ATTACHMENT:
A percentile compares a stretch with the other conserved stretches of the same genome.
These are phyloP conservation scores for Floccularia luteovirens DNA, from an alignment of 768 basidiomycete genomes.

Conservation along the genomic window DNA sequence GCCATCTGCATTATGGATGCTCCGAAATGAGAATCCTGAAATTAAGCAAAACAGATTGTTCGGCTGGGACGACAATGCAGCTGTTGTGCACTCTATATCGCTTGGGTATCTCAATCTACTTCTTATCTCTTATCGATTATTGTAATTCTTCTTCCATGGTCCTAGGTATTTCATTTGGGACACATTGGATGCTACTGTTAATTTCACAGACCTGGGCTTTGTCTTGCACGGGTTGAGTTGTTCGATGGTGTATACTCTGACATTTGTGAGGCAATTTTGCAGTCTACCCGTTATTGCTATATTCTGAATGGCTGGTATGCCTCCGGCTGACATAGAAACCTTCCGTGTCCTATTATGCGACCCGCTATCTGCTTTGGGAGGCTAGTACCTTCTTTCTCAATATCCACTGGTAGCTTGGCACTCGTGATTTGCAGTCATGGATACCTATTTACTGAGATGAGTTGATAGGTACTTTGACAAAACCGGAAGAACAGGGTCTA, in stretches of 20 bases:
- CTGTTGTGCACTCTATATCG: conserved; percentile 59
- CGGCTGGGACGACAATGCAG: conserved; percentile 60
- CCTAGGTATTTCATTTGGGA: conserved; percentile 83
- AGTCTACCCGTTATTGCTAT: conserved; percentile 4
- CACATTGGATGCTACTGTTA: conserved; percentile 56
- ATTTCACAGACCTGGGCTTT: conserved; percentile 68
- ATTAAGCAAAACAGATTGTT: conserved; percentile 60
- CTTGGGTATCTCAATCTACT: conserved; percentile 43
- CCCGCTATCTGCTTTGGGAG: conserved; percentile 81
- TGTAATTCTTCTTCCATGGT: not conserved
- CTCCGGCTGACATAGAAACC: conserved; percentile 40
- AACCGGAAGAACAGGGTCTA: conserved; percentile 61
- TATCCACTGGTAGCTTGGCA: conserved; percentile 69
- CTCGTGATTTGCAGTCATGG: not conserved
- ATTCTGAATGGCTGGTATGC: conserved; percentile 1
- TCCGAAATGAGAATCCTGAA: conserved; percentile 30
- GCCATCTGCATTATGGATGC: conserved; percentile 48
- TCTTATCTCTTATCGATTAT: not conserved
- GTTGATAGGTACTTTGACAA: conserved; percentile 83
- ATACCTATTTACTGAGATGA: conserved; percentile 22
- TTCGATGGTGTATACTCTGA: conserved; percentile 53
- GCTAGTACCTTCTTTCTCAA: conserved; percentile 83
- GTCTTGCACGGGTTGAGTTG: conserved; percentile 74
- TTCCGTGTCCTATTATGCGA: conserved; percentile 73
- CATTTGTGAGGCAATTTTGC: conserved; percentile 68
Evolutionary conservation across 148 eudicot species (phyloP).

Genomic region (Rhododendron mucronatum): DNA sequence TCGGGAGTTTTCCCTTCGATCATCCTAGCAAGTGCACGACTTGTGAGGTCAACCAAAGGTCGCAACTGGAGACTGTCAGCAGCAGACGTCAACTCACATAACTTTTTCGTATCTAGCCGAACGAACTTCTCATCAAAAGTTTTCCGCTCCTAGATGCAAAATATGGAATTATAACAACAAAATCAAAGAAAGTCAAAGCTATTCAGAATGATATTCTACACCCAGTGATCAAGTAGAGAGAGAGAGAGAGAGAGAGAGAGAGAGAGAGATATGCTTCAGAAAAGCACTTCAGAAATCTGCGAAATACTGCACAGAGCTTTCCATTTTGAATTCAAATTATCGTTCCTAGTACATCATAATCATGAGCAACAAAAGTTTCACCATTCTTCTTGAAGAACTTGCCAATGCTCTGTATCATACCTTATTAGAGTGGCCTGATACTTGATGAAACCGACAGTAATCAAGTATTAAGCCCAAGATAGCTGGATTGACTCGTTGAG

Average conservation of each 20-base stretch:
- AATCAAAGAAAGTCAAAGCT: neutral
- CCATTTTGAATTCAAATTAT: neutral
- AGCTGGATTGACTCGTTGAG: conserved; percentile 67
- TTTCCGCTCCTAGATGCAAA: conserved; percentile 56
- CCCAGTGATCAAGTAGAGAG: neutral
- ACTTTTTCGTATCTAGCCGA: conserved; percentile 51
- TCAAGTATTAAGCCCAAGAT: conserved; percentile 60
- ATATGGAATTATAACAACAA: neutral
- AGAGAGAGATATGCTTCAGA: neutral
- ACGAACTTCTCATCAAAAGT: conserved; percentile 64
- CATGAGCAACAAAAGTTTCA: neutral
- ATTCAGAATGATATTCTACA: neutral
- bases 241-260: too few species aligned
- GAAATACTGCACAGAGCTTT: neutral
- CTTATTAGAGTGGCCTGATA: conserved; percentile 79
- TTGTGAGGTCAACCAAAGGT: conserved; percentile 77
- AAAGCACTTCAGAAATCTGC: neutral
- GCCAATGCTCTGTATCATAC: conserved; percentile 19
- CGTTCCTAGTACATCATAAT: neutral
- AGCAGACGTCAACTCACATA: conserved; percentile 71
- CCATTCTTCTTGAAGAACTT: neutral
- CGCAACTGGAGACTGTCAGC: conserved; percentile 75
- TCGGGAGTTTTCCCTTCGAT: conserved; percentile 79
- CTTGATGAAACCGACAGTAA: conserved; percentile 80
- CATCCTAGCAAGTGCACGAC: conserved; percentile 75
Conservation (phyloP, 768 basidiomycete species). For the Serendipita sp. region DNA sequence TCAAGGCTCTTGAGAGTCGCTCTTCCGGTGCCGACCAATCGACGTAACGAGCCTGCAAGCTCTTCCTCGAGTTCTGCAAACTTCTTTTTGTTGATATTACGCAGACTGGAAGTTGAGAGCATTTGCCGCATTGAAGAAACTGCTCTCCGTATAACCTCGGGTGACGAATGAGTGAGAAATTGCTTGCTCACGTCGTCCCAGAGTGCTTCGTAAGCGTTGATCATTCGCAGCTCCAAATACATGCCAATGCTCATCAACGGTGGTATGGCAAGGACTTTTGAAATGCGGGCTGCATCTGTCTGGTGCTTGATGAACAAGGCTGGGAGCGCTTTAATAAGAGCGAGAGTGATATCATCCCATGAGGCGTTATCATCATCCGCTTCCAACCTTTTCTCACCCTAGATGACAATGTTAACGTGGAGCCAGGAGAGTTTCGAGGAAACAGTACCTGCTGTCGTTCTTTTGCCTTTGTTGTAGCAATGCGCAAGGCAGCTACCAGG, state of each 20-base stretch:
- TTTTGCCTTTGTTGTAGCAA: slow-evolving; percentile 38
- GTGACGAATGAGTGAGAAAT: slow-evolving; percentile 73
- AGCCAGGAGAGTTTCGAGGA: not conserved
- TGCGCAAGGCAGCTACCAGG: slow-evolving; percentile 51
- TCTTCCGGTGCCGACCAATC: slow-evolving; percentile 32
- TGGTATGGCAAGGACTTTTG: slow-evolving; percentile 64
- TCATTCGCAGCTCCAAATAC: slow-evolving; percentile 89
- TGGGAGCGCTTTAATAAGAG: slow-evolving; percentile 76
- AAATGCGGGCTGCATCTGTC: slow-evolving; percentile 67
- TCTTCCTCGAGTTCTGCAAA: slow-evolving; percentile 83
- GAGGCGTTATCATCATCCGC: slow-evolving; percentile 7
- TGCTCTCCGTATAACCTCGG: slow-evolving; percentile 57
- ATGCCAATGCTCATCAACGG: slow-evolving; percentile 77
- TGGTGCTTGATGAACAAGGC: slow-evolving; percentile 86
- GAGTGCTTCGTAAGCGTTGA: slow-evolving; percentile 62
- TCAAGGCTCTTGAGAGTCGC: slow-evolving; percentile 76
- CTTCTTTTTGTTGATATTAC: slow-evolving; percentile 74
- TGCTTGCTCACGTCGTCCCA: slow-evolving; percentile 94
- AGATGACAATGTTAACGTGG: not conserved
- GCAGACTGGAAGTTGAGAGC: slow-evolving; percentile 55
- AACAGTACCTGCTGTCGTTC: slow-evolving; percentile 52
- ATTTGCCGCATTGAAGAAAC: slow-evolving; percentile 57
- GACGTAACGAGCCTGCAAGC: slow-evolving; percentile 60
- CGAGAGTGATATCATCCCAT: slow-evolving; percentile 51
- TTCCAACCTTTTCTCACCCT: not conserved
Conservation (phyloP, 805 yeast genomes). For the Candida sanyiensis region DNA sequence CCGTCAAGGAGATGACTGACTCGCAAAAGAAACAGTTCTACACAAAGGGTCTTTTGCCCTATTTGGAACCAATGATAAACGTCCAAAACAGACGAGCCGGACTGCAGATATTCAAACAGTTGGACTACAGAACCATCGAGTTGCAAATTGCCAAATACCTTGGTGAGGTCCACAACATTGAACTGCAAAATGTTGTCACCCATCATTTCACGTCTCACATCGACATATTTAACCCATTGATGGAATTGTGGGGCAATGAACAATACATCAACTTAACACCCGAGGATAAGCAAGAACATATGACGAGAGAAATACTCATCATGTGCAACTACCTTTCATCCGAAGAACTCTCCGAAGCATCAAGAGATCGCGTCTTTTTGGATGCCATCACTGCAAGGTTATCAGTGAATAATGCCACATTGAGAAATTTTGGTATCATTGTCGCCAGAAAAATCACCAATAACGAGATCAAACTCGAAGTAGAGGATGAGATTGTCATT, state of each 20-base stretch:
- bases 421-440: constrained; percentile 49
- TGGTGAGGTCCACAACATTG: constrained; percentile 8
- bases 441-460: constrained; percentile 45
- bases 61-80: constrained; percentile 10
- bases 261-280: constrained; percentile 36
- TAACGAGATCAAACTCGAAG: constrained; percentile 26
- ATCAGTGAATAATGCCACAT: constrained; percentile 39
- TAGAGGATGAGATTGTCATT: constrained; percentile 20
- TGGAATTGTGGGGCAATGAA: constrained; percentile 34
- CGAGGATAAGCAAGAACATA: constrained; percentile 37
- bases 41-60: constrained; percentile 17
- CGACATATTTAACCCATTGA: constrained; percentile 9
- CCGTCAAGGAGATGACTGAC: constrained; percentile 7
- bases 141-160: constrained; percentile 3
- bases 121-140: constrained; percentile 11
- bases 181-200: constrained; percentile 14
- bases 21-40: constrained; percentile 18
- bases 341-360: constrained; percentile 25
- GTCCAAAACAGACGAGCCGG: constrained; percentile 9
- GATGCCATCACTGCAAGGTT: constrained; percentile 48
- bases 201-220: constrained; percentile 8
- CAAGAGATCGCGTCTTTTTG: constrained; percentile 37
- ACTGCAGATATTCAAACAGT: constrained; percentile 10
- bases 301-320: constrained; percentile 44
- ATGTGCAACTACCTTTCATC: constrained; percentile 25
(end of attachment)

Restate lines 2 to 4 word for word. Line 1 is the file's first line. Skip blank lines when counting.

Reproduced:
These are phyloP conservation scores for Floccularia luteovirens DNA, from an alignment of 768 basidiomycete genomes.

Conservation along the genomic window DNA sequence GCCATCTGCATTATGGATGCTCCGAAATGAGAATCCTGAAATTAAGCAAAACAGATTGTTCGGCTGGGACGACAATGCAGCTGTTGTGCACTCTATATCGCTTGGGTATCTCAATCTACTTCTTATCTCTTATCGATTATTGTAATTCTTCTTCCATGGTCCTAGGTATTTCATTTGGGACACATTGGATGCTACTGTTAATTTCACAGACCTGGGCTTTGTCTTGCACGGGTTGAGTTGTTCGATGGTGTATACTCTGACATTTGTGAGGCAATTTTGCAGTCTACCCGTTATTGCTATATTCTGAATGGCTGGTATGCCTCCGGCTGACATAGAAACCTTCCGTGTCCTATTATGCGACCCGCTATCTGCTTTGGGAGGCTAGTACCTTCTTTCTCAATATCCACTGGTAGCTTGGCACTCGTGATTTGCAGTCATGGATACCTATTTACTGAGATGAGTTGATAGGTACTTTGACAAAACCGGAAGAACAGGGTCTA, in stretches of 20 bases:
- CTGTTGTGCACTCTATATCG: conserved; percentile 59